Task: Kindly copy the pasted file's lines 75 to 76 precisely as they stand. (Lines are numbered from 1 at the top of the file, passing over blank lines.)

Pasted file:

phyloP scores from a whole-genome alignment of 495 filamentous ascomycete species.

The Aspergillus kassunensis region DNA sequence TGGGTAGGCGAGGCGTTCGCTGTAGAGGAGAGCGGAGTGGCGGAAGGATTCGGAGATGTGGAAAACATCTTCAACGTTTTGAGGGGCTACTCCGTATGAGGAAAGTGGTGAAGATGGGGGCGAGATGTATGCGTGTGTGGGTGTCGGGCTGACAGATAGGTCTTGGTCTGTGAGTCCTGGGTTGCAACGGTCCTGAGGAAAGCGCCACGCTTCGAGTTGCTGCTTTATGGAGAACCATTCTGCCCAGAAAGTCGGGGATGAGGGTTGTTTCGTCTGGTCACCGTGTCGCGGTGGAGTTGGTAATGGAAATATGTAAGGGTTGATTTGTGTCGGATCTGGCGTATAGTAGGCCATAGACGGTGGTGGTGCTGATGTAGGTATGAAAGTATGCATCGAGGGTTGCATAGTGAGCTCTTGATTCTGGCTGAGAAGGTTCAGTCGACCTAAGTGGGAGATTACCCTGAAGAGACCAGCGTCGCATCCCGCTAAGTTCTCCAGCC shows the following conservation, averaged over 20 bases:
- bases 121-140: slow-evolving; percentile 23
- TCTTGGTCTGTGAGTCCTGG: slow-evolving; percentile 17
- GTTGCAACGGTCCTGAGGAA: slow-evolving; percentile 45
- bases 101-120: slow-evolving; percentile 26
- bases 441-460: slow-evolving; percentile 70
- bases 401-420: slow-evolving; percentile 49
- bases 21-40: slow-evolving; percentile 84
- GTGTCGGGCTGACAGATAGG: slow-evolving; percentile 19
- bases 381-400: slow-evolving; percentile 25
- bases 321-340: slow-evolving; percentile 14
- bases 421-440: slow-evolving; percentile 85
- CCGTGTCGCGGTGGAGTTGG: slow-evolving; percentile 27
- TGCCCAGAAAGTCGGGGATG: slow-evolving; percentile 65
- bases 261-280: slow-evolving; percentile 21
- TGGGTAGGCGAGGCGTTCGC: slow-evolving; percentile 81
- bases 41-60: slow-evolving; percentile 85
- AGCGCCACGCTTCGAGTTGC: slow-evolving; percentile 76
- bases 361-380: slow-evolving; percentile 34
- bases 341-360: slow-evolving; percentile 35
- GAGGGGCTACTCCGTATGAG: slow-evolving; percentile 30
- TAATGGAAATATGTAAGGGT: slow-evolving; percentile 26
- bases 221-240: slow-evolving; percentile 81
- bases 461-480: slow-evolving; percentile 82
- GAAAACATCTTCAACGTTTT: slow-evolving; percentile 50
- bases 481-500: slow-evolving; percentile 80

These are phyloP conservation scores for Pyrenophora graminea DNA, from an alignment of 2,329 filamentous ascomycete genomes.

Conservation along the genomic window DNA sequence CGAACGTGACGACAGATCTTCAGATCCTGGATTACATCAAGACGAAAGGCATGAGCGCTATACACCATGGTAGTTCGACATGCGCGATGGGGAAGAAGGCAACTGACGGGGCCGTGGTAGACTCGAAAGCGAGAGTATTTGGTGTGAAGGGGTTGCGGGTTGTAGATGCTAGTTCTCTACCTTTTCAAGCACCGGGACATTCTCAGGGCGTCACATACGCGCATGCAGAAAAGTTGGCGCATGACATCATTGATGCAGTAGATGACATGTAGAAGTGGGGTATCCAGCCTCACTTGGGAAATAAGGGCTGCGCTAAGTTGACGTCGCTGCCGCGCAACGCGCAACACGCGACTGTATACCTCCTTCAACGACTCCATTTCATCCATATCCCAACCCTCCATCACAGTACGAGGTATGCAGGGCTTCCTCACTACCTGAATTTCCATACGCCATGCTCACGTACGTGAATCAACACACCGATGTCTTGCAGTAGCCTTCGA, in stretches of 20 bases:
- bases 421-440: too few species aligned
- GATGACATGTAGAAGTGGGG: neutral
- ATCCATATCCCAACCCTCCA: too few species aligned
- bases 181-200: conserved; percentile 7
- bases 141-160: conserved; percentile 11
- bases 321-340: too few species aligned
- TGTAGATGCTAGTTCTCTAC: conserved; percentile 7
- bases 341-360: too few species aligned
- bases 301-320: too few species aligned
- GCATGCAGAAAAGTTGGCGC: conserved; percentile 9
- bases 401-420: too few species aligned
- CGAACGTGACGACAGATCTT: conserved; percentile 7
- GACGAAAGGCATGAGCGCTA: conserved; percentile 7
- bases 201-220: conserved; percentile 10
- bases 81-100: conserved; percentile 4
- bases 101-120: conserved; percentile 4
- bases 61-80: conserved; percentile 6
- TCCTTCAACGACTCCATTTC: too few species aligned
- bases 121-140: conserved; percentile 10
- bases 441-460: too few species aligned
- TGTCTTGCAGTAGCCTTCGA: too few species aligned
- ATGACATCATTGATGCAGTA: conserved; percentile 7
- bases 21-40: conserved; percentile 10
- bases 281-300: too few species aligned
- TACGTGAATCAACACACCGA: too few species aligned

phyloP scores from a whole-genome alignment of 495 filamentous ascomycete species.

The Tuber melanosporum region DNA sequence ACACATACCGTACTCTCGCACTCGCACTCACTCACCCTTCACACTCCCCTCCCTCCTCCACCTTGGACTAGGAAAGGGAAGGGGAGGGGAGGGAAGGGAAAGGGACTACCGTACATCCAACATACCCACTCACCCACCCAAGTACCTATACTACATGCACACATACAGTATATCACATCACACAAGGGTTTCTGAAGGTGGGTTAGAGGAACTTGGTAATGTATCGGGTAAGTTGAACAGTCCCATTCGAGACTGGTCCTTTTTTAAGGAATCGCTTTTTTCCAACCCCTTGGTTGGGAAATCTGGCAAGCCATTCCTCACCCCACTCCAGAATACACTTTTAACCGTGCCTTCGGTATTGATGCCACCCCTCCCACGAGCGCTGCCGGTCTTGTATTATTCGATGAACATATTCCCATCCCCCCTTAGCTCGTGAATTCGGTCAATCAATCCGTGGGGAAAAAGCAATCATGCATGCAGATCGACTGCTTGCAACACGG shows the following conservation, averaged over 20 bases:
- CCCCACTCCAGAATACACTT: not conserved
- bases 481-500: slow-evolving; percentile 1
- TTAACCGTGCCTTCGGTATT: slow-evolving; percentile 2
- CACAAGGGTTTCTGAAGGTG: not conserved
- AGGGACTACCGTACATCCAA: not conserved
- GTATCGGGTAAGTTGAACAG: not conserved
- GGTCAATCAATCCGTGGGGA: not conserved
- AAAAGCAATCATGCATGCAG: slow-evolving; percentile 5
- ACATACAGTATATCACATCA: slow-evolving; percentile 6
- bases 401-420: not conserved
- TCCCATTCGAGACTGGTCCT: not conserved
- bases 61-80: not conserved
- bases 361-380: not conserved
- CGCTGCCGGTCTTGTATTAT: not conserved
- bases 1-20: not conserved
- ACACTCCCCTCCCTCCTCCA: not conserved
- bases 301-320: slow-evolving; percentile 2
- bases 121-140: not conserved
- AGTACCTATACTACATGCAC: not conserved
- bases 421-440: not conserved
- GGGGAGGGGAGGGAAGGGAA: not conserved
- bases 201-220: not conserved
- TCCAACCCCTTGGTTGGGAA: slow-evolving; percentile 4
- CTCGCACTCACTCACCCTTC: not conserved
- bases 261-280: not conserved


- AGTACCTATACTACATGCAC: not conserved
- bases 421-440: not conserved